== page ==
Maya Angelou is a living monument. So, it was fitting that, when the Martin Luther King Memorial was dedicated in August 2011, she wrote a poem in his honor. With the 50th anniversary of that historic March on Washington coming up, let’s revisit that poem. Of course, with Angelou, it’s always better if you can find a video of her performing the poem, but there doesn’t seem to be one with clear audio. Consider, though, these lines:
Martin Luther King
Faced the racial
Mountain of segregation and
And bade it move.
The giant mound of human ignorance
And rigid in its determination
Did move, however slightly, however infinitesimally,
It did move.
I will go, I shall go
I’ll see what the end will be.
. . .
Lord, don’t move your mountain,
Just give me strength to climb it.
. . .
You don’t have to move
That stumbling block,
Lord, just lead me around it.
~ Maya Angelou, ‘Abundant Hope’ from ‘The Complete Collected Poems of Maya Angelou‘
So, despite the ongoing and long drawn-out controversy around the quotation on Memorial, this beautiful poem reminds us why we build memorials and monuments for people long gone and what we owe them. And that we may never give up on our dreams even if we cannot move mountains and have to just get around them to get where we need to.
About that famous Dr King declaration of “I have a dream“: Recently, Forest Whitaker and Oprah Winfrey were on Charlie Rose, discussing their new movie, The Butler. Towards the end of the interview, Whitaker talked about this Dr King dream, at the 35.59ish minute mark, and how it is being realized even now, how it is still sitting on that Constitutional promissory note about life, liberty and the pursuit of happiness that Dr King said was promised to all Americans as human rights. And, that the Civil Rights Movement history, which is an all-American history, is a living history because we’re still moving in circles in this journey to get to The Promised Land as Dr King had described it. It hasn’t ended and races of many other hues have joined in too.
We cannot forget what it took for all those earlier generations to accomplish what they did so that our generation can live as we do.
Here’s the bit from the transcript, but do watch the entire interview:
Charlie Rose: As we watched history go forward where do you think we are in terms of somehow making sure that the battles that are being fought have come to where the end point ought to be in terms of black and white and racism as a country?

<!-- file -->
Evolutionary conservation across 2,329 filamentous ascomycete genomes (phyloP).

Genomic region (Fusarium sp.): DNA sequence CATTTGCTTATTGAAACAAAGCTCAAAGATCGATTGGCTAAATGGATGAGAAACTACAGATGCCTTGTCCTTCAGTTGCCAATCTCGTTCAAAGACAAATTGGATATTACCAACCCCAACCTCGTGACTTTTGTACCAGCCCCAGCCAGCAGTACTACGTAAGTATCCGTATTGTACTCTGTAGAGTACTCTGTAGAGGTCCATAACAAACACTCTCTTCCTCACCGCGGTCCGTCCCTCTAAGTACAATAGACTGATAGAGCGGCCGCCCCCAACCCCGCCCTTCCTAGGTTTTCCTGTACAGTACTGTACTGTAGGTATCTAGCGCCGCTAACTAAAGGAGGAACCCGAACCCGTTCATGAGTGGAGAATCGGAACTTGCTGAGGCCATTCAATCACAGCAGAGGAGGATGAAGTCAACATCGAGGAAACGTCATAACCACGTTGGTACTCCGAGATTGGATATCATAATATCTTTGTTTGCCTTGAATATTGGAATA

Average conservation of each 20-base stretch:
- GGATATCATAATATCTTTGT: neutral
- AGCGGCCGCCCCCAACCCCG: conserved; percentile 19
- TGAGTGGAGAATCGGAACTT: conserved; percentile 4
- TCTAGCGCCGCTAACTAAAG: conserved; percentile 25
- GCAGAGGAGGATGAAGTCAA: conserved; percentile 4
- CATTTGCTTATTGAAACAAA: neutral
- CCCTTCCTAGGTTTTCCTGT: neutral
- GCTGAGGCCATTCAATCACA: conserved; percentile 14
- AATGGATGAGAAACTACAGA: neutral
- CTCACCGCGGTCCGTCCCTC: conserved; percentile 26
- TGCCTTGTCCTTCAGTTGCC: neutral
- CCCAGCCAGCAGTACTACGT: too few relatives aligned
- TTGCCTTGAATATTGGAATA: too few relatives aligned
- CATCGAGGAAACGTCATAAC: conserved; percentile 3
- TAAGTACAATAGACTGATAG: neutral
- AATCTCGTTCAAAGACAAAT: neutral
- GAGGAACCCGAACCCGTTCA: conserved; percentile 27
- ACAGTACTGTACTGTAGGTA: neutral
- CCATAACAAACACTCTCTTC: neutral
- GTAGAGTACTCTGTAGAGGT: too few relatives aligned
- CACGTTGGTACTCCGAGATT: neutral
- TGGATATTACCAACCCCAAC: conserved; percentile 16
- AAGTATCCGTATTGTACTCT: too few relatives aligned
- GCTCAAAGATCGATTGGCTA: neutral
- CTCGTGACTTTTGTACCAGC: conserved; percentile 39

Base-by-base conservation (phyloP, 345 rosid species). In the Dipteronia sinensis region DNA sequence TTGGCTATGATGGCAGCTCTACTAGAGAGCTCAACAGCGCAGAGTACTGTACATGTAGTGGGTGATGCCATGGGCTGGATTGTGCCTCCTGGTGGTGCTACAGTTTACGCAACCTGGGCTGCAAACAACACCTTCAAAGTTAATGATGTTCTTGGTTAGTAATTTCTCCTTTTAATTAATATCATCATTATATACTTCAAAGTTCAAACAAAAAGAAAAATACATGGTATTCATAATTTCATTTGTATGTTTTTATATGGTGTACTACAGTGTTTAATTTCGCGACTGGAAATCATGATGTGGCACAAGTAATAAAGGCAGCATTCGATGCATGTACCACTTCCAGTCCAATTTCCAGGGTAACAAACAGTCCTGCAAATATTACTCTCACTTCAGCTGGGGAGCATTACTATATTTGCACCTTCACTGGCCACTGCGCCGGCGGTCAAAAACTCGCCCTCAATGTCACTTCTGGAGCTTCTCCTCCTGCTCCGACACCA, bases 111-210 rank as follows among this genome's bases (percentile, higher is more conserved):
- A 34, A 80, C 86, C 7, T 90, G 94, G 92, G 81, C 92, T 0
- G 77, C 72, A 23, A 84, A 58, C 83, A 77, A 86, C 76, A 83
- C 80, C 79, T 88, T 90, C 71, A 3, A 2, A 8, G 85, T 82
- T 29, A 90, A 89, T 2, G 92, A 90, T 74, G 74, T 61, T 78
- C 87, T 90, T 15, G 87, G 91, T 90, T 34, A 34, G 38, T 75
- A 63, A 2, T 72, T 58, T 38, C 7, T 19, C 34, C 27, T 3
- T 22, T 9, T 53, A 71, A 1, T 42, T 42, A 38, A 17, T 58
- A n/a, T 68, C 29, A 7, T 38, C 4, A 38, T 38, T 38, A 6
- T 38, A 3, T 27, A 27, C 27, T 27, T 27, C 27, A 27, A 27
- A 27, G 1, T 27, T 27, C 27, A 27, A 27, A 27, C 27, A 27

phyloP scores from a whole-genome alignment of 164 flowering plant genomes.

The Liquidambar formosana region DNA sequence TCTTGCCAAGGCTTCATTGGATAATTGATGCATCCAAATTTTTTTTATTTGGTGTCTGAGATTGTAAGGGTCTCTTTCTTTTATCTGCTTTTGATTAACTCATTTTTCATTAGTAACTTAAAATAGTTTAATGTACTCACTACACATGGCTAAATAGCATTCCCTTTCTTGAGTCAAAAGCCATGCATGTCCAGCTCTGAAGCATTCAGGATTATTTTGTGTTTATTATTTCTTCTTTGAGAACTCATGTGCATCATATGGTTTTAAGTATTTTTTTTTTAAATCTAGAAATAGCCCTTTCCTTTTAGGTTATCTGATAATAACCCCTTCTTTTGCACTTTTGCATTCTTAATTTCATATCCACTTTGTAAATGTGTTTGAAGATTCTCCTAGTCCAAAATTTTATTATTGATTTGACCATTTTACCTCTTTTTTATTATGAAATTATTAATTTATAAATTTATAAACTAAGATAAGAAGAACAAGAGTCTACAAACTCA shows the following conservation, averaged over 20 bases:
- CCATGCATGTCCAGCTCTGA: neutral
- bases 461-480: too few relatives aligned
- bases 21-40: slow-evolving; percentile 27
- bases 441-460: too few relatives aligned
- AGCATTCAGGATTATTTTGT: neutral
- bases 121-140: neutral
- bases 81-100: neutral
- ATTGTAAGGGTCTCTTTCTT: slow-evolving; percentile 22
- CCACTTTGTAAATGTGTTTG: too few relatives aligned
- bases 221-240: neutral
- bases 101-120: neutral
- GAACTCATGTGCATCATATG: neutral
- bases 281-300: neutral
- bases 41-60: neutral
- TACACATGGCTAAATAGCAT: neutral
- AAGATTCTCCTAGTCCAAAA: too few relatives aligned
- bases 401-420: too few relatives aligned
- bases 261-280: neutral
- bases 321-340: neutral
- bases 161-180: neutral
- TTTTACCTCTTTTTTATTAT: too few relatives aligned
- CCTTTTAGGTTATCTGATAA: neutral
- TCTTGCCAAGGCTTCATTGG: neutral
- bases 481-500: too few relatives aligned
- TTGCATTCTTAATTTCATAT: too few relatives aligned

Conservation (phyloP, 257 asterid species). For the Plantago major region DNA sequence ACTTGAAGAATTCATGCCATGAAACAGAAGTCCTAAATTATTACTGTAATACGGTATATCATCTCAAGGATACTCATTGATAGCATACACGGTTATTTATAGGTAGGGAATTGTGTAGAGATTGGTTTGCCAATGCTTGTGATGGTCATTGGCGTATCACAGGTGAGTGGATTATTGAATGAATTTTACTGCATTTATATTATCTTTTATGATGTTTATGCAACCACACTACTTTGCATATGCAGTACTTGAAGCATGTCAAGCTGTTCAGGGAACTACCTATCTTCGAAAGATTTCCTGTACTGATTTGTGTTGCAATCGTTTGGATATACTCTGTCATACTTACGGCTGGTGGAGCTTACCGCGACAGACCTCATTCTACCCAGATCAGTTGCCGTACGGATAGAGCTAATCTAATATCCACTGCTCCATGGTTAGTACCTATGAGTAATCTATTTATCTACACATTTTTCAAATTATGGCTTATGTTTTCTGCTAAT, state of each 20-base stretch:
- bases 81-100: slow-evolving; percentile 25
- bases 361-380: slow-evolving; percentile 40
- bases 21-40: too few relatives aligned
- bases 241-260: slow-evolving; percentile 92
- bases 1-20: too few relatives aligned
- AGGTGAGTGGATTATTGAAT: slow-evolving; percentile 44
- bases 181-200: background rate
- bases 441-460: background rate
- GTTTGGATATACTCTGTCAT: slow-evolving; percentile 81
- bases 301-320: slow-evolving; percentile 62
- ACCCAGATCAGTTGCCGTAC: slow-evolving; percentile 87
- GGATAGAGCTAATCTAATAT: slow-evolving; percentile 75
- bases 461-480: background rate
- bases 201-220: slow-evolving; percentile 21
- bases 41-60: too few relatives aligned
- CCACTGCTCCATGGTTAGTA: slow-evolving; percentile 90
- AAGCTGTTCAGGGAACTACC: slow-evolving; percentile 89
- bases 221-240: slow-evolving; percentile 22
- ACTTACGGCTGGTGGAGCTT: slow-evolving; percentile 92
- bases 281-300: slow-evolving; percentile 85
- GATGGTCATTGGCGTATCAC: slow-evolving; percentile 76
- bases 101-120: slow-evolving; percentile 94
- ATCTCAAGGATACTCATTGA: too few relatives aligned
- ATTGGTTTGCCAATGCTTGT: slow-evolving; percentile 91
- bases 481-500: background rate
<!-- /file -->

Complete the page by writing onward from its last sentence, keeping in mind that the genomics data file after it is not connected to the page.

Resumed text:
Forest Whitaker: We were talking about had we achieved it yet and it’s still sitting on that promissory note that Martin Luther King talked about, the promissory note of life, liberty, and the pursuit of happiness; that this is the note that was promised to all American for human rights. And so the civil rights movement which isn’t really a history, it’s a living history.
Charlie Rose: Right.
Forest Whitaker: Because we’re still moving in the same shape towards accomplishing what was the initial promise. He talks about that vault. He refuses to believe that it’s empty and that all of us can have the things that we deserved. So we move through this line of living civil rights history which is American history. You know what I mean? Because, in order to reach that final goal that’s when we truly will be Americans because that was the promise of the constitution and the declaration of independence; that was a promise to all of us. And we haven’t accomplished it so we see these cycles moving like the Emmitt Till side of the film, we see what happened. We see his mother and her response and then we move out to our world and we see this circle which is going on then is still going on right now and all over the country with many different other youths — you know what I mean — and with different other people. We’re saying how can we break this cycle to be able to move to the next place so we can finally get to the end, which is the Promised Land that he talked about —
Charlie Rose: Right.
Forest Whitaker: Because he talked about — he said, “I just want to live a few years into the second half of the 20th century.” So now we’re living in the 21st century. Those were Martin’s words. And now we’re living in the 21st century. We haven’t done it. I’m so disappointed that we haven’t be able to achieve his promise yet. But that’s what we’re trying to get to. And that’s where we’re going and this film is a part of the dialogue to make us all keep talking.
Charlie Rose: And as Oprah pointed out earlier and I think the President said this when he went to Selma during the campaign. He’s part of a new generation, and we — my generations stand on the shoulders of those who came before.
Oprah Winfrey: Yes, yes, absolutely.
Charlie Rose: And other generations will come forward to stand on the shoulders of those like you who are there today.
Oprah Winfrey: Yes. But what is so important is to know what those shoulders meant and to know that you are standing on the shoulders. I mean that’s what I think this film offers.
Charlie Rose: And to know what it meant for them to have broad shoulders you could stand on.